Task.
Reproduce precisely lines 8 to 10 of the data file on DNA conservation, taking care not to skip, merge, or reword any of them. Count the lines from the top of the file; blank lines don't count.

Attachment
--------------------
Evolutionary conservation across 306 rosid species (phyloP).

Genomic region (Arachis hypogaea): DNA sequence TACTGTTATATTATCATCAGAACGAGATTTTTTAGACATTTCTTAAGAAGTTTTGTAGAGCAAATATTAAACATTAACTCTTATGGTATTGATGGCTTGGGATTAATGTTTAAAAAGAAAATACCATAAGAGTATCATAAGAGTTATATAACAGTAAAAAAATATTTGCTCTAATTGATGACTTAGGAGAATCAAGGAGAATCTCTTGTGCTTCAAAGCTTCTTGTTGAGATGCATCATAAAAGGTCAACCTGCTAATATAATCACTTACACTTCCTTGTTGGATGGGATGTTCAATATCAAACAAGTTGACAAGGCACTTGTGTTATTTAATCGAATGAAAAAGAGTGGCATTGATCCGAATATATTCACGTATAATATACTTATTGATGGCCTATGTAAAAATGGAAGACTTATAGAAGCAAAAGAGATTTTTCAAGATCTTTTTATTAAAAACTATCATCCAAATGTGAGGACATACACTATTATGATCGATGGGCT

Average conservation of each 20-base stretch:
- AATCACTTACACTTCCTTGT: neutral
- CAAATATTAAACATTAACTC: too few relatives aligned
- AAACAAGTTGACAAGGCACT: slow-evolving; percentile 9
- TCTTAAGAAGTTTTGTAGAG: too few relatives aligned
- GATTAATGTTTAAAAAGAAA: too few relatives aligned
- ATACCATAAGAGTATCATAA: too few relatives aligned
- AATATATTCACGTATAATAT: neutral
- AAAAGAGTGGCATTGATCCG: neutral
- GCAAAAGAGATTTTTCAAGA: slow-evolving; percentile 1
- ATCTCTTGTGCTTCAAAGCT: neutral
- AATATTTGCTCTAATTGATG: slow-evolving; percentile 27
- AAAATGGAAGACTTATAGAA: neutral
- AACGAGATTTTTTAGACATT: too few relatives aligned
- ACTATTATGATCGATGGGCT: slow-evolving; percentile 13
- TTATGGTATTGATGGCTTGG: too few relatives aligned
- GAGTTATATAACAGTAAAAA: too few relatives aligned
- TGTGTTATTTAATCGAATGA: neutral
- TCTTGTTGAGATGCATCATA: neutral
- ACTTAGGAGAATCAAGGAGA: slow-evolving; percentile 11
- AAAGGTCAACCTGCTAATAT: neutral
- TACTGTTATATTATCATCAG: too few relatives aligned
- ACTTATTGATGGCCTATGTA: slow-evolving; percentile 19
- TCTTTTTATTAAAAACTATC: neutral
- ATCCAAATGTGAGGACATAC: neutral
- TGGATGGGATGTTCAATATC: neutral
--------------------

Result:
- GATTAATGTTTAAAAAGAAA: too few relatives aligned
- ATACCATAAGAGTATCATAA: too few relatives aligned
- AATATATTCACGTATAATAT: neutral